Recent additions to the high-profile hedge fund Elliot Management’s portfolio point to an appetite for growth.
Few investors are worth paying as close attention to as Elliott Management.
That’s because the elite hedge fund has established an enviable track record. It has $40 billion in assets under management and has been operating for 43 years. During that time it has delivered returns of about 14% annually.
So it’s noteworthy that a slew of recent additions to its portfolio are instead companies that are delivering strong growth or executing solid turnarounds.
These companies are also coming off of upbeat quarterly earnings calls, as reflected in their AlphaSense Sentiment Scores. The sentiment scores for VMware (60), Equinix (34), NortonLifeLock (42), and LogMeIn (22) are all well above average for the Information Technology sector (6).
Elliot has added a slew of growth-oriented companies firing on all cylinders to its portfolio recently, a notable move for a firm best known for distressed and activist investing.
Investors should take note because when a traditionally value-oriented investor like Elliott buys into growth stocks, it could speak to more than the potential for just the stocks themselves. Since growth stocks tend to outperform in bullish scenarios, it could also mean that Elliott sees more upside ahead for markets broadly.
We used the AlphaSense platform to hone in on key growth drivers in management commentary and analyst research for the new additions to Elliott’s portfolio.
Software virtualization firm VMware (VMW) is firing on all cylinders. “We are thrilled to deliver more than $10 billion in revenue for full fiscal year ’20 with double-digit top-line growth, a significant milestone for VMware,” Patrick Gelsinger, the CEO of VMware, said in the company’s most recent earnings call. He added that fourth-quarter revenue increased 11% year-over-year, while fiscal year 2020 revenue increased 12%.
Analysts at Morningstar predict VMware’s next wave of growth to come from software for hybrid clouds and network virtualization.
Global data center operator Equinix (EQIX) delivered revenue growth of 15% in its most recent quarter, analysts at Raymond James note, and analysts at Morningstar expect the company to average a top-line growth rate of 8% over the next decade. The steady growth is driven by how deeply embedded Equinix tends to be in customers’ data operations. The company represents the best opportunity for large cap investors looking for better-than-average growth mixed with consistency in the companies they cover, Raymond James analysts note.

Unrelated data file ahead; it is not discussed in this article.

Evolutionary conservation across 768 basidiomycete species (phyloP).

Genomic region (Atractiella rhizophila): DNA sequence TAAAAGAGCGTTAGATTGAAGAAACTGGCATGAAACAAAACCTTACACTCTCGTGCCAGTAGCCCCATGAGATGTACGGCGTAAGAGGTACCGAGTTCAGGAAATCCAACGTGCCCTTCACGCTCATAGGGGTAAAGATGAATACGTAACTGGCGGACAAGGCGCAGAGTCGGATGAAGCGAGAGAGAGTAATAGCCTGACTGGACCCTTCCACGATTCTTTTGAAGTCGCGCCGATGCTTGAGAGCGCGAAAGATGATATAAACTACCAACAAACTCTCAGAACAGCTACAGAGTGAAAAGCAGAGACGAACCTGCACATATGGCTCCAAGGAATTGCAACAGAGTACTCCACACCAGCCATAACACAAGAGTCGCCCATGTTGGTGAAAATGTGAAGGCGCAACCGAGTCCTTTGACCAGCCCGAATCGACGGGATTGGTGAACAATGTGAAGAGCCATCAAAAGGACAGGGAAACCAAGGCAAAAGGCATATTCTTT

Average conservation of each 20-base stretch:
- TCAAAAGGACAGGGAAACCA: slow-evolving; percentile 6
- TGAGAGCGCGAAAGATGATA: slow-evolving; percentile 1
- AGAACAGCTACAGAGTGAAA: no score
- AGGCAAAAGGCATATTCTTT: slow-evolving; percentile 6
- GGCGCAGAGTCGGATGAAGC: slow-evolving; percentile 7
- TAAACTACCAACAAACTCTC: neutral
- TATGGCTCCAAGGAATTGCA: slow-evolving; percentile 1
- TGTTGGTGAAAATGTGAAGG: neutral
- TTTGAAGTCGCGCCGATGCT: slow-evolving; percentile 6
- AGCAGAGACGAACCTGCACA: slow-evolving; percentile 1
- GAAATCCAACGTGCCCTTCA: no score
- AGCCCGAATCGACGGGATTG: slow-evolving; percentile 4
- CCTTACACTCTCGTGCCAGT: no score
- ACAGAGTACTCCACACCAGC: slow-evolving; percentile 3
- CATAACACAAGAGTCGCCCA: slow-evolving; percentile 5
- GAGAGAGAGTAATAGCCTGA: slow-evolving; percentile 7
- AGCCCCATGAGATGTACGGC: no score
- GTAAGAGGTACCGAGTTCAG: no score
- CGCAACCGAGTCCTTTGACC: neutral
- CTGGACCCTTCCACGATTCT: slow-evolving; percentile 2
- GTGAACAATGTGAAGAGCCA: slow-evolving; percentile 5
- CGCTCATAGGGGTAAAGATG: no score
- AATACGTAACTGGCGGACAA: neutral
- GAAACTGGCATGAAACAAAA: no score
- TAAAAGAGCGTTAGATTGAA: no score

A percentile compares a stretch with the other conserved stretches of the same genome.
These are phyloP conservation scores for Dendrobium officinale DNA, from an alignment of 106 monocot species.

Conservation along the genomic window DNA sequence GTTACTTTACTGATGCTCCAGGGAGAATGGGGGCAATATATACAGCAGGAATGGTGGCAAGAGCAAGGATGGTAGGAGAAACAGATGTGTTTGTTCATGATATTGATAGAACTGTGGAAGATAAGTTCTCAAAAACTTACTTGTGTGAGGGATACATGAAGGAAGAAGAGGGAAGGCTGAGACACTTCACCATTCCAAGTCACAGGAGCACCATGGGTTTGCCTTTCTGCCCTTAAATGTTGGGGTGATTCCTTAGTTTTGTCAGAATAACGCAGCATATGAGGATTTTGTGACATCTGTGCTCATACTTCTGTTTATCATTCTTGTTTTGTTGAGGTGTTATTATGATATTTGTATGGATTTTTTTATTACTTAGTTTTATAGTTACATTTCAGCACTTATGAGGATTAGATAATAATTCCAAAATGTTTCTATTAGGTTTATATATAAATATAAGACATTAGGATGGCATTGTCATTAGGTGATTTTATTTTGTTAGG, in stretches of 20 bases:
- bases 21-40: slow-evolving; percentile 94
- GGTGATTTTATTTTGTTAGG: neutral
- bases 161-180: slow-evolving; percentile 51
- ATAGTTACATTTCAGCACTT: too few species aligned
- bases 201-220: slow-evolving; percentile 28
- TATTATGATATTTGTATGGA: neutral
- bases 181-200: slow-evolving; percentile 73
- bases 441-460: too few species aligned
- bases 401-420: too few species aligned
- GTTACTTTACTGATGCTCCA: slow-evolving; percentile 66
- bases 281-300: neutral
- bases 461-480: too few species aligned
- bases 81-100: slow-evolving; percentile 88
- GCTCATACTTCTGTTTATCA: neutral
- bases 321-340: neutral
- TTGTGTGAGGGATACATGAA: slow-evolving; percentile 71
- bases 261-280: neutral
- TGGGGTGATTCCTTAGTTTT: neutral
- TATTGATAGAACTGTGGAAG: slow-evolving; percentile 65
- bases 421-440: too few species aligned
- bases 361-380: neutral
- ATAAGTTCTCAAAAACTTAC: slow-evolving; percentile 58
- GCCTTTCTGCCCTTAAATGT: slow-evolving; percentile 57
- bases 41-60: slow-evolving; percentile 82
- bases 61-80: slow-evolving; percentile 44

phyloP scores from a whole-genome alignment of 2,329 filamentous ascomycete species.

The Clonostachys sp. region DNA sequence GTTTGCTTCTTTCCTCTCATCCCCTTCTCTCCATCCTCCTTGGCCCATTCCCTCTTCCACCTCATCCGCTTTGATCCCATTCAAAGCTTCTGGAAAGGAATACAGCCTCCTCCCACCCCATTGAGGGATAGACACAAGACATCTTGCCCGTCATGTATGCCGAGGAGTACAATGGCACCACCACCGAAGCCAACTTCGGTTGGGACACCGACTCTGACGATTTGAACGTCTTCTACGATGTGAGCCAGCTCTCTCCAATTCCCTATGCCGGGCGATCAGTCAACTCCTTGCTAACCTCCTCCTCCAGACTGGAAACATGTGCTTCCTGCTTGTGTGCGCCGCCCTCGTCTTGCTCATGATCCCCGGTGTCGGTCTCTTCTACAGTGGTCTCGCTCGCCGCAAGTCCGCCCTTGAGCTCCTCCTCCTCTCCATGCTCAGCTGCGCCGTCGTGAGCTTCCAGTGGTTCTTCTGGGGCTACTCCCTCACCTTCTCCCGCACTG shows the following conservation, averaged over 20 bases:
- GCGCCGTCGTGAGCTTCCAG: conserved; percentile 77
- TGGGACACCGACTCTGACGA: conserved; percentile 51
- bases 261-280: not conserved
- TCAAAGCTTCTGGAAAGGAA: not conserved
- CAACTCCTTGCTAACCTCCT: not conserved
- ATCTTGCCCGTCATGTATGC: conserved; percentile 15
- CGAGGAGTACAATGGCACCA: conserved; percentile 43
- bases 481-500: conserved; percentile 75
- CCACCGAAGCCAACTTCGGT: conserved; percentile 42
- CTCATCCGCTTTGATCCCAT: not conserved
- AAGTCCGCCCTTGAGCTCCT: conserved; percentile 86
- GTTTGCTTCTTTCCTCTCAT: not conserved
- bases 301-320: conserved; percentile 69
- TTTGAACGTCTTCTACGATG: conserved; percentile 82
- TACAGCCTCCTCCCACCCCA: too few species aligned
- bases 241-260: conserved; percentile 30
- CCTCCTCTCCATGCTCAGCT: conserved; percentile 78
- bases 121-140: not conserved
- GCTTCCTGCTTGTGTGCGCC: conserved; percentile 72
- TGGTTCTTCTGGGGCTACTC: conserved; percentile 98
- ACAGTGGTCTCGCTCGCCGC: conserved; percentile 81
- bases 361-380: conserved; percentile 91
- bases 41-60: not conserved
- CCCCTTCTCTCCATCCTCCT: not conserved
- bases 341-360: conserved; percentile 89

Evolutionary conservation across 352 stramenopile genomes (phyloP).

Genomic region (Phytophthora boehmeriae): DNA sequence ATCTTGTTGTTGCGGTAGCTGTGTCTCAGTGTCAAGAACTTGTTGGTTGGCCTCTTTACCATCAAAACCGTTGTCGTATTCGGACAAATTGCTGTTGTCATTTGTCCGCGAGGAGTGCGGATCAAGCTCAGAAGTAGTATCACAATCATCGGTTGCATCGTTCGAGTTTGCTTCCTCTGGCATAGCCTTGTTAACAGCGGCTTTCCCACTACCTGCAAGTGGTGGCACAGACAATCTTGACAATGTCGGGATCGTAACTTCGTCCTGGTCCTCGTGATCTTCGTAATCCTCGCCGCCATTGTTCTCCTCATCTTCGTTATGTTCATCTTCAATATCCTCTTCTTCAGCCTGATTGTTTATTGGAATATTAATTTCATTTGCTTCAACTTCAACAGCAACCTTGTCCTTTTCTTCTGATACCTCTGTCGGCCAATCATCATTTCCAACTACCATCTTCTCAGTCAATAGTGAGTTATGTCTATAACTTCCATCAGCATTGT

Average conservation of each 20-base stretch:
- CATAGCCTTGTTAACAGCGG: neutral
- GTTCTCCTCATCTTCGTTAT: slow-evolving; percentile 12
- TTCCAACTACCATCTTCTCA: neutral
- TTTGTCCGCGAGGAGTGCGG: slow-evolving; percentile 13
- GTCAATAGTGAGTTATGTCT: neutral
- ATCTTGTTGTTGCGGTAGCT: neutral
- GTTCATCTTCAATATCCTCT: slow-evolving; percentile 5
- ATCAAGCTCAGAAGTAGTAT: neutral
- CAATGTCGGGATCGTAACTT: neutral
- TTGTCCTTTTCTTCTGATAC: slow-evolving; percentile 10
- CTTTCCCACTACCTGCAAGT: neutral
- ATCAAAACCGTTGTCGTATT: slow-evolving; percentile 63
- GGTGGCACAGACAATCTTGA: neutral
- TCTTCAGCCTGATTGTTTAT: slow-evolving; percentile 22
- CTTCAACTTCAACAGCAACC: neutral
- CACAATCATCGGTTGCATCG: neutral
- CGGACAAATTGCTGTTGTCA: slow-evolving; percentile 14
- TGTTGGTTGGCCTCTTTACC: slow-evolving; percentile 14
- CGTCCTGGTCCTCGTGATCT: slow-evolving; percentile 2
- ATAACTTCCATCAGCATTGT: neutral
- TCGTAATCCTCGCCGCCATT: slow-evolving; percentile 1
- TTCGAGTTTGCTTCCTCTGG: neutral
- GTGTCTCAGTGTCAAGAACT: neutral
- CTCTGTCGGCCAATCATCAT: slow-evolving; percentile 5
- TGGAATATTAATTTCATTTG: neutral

While NortonLifeLock (NLOK) is in the midst of a turnaround, it’s also now delivering growth. Revenue grew one percent year over year in the most recent quarter, making it the first time the company grew revenue in two years, analysts at UBS note. Average Revenue per User (ARPU) grew 3% year over year, while billings were up 4%. These metrics show that the company’s disciplined investing was “turning the tide on growth,” the UBS analysts note. Analysts at Morningstar pointed out that the company added 66,000 subscribers in the quarter – the first time in demonstrated user growth in two years.
NortonLifeLock management aims to use these positive developments to position the company for the long term. “It is the first positive quarter of net customer adds in a long time, but to be fair, on quarter does not make a trend,” NortonLifeLock CEO Vincent Pilette said in the company’s most recent conference call. “While customer count is stabilizing, our focused execution and reprioritized investments have us on the right path to deliver long-term sustainable growth.”
LogMeIn (LOGM) – also in the middle of a business model transition – is demonstrating modest growth as well. Revenue of $323 million in its most recent quarter was up 4% year over year, while billings grew 5% in that timeframe, analysts at KeyBank note. They project revenue to accelerate to 7% for the year ahead as the company resolves sales execution issues.
LogMeIn CEO William Wagner said the company plans to make the investments necessary to “win in the market, putting us on a path to double-digit growth and creating a much more valuable company,” in the company’s most recent conference call.
Investors are often quick to follow Elliott’s lead in activist and distressed situations. But they would be wise to pay equal attention when the hedge fund is buying into growing and improving companies.